Even combining those seasons, from late fall 2018 to early spring 2020, there were approximately 56,000 flu deaths recorded by the CDC — not 75,000 as Trump claimed on Twitter.
The CDC estimated 61,000 influenza-associated deaths in the 2017-2018 season.
CDC reports low influenza activity in the U.S. through the week ending Oct. 24, after low numbers of the current flu strain were reported this summer.
"There's no reason for me to think that the seasonal flu rates or deaths are low because we've stopped looking for them, or are misrepresenting positive flu tests as something else, like COVID-19," Aronoff said. I've not heard of that being something that's happening. I think it's more likely than not that people have been diligent to look for influenza and are seeing less of it."
COVID-19 precautions could help stem flu spread
The advice given to slow the spread of COVID-19 — handwashing, staying home with symptoms, covering your face when coughing — are nearly identical to those advised by public health officials to protect from catching the flu.
"To be fair, we probably should have been paying closer attention to hand hygiene and crowding, maybe even in some circumstances depending on how flu season is doing, wearing cloth face coverings, but you know ... we're learning a lot with this pandemic of COVID-19," Aronoff said.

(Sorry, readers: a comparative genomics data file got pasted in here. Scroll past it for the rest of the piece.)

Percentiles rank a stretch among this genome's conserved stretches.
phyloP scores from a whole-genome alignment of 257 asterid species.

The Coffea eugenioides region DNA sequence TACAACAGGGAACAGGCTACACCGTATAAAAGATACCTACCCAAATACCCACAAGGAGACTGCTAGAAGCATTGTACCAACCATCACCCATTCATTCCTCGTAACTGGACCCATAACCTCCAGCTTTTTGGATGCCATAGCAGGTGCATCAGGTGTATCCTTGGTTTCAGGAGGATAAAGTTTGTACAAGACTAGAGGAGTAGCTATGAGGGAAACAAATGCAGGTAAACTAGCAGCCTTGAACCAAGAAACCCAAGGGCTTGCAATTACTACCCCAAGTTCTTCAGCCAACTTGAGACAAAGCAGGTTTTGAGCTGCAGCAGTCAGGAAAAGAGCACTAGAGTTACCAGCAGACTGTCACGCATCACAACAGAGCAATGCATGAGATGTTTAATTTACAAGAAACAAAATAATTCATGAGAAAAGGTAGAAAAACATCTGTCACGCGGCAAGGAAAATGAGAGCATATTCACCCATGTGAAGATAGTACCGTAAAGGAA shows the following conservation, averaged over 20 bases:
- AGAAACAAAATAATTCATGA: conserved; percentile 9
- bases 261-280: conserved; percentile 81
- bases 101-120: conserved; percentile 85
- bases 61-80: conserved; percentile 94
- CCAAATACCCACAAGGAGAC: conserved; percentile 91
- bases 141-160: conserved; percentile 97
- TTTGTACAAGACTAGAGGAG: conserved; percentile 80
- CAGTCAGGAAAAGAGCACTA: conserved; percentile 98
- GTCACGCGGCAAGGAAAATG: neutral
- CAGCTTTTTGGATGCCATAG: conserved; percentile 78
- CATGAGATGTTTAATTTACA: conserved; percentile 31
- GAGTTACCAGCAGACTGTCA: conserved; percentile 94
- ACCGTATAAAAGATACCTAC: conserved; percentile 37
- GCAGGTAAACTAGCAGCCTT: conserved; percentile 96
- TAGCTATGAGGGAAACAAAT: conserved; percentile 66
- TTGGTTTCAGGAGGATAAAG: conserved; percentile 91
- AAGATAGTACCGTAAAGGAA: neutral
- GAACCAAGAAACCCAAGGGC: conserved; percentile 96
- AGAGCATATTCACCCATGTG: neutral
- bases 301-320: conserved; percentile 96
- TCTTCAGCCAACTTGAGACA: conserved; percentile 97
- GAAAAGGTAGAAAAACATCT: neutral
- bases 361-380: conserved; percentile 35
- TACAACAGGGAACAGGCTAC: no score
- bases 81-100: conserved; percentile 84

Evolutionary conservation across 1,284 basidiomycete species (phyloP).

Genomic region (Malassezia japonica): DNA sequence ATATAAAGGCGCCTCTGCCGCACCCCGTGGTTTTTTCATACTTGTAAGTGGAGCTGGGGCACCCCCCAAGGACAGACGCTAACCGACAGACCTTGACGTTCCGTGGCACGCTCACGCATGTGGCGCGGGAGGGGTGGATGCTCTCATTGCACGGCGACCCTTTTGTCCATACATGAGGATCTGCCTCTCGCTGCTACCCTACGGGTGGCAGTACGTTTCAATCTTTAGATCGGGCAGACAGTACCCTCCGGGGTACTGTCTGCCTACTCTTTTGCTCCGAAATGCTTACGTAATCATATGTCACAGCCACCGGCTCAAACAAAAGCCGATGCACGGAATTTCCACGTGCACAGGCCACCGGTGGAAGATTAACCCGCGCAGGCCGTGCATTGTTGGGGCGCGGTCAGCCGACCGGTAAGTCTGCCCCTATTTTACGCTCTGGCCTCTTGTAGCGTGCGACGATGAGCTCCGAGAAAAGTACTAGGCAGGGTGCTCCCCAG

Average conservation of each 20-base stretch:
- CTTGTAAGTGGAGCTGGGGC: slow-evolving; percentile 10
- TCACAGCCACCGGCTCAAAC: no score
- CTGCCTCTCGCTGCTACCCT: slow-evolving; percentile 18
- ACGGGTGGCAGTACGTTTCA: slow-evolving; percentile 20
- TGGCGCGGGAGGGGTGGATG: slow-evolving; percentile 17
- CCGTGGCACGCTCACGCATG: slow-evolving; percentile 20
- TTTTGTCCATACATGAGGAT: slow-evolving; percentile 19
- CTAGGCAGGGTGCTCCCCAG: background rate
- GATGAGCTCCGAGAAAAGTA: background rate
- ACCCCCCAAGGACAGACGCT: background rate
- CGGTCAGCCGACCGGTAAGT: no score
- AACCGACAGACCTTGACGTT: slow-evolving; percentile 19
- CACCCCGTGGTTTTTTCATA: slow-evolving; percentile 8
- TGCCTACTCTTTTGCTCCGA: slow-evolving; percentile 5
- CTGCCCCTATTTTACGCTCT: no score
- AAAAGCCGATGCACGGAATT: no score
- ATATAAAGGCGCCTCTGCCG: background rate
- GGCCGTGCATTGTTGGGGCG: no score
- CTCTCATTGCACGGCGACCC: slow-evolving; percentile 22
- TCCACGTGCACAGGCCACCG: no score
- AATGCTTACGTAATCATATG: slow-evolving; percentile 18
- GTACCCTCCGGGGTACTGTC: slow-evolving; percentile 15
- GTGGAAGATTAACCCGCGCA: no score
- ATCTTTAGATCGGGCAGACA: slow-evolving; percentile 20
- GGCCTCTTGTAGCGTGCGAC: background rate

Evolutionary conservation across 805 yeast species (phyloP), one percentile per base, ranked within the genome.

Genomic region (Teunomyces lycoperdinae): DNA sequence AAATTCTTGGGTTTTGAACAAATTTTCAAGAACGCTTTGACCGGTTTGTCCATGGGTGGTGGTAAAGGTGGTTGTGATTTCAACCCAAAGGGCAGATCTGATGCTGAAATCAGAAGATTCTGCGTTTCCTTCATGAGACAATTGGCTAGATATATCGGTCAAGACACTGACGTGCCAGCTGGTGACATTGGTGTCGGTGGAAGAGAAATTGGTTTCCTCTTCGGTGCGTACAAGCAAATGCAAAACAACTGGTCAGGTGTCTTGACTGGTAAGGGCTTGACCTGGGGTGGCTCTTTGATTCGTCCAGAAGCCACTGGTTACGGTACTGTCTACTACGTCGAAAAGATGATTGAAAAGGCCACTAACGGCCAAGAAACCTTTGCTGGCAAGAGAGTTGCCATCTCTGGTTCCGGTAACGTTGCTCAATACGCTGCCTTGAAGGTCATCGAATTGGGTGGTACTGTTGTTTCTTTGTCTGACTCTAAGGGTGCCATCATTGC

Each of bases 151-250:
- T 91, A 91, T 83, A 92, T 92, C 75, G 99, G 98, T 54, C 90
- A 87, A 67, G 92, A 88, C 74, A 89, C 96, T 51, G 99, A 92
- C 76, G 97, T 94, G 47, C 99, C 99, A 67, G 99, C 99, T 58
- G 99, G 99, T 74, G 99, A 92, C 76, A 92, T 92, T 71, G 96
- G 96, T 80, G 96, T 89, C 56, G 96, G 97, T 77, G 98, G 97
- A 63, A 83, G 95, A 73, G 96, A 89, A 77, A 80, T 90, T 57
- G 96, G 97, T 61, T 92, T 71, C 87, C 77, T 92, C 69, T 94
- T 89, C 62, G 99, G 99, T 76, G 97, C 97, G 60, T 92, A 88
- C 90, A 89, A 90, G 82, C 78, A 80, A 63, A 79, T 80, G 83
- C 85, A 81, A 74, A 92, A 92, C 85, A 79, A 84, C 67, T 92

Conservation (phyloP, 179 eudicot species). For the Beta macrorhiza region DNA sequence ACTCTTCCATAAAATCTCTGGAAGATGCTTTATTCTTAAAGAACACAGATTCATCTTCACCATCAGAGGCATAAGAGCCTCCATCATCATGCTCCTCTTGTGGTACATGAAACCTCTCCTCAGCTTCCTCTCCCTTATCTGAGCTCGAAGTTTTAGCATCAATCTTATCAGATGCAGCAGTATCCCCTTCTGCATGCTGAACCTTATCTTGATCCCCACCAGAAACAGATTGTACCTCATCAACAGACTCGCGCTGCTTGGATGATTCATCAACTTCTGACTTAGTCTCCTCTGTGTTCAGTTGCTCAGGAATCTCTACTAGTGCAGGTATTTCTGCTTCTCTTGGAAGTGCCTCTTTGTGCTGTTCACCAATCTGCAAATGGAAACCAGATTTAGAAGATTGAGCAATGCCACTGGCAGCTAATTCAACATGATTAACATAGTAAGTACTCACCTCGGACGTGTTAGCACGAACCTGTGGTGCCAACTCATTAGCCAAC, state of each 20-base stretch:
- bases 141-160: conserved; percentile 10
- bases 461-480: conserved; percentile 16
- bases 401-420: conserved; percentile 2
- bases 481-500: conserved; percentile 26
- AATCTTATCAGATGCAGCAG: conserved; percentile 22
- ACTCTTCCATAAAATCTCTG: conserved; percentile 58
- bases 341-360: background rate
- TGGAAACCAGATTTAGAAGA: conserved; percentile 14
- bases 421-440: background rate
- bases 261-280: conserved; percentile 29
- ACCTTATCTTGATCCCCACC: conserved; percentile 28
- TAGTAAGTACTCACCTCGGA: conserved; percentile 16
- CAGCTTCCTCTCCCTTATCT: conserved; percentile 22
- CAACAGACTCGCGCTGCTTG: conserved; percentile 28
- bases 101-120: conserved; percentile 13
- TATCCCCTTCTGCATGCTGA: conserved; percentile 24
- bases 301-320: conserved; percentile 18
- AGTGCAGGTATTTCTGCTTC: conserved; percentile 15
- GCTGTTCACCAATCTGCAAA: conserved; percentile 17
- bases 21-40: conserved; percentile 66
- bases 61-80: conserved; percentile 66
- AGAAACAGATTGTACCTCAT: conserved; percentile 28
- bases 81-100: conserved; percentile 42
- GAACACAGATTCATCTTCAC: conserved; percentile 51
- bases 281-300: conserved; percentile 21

Public health authorities nationwide have also urged Americans to get flu shots if possible to help avoid a possible twin pandemic as gatherings move inside this winter.
"Coupled with immunizing for the flu, I really don't think there will be any nefarious plots, or conspiracy theory-type things to explain this. It makes perfectly good sense that by doing the things we're doing to reduce the transmission of SARS Co-V-2, we will be in a position to reduce the transmission of influenza. And that's something to really celebrate," Aronoff said.
Our ruling: False
The claim that 75,000 Americans died of the flu last year and that flu death rates are being manipulated is FALSE, because it is not supported by our research. The CDC's weekly reports on the 2020-2021 influenza season show this season's rates are similar to rates of past years at an early stage of the season. The total number of deaths in the 2018-19 and 2019-2020 seasons were not as high as claimed.
Our fact-check sources:
Centers for Disease Control and Prevention: "Disease Burden of Influenza"
USA TODAY, Aug. 13, 2020: "Is COVID-19 worse than the 1918 Spanish flu? Study shows deaths in New York quadrupled in early months"
USA TODAY, April 29, 2019: "U.S. flu season is now the longest in a decade"
CDC: Weekly U.S. Influenza Surveillance Report: Key Updates for Week 42, ending October 17, 2020
USA TODAY, Sept. 19, 2020: A fall 'twindemic'? As US nears 200,000 coronavirus deaths, experts fear COVID-19, flu may be a deadly combo
Interview with David Aronoff, professor of Medicine, director of Infectious Disease Division at Vanderbilt University Medical Center.
This article originally appeared on USA TODAY: Fact check: Donald Trump Jr.'s claim about flu deaths is false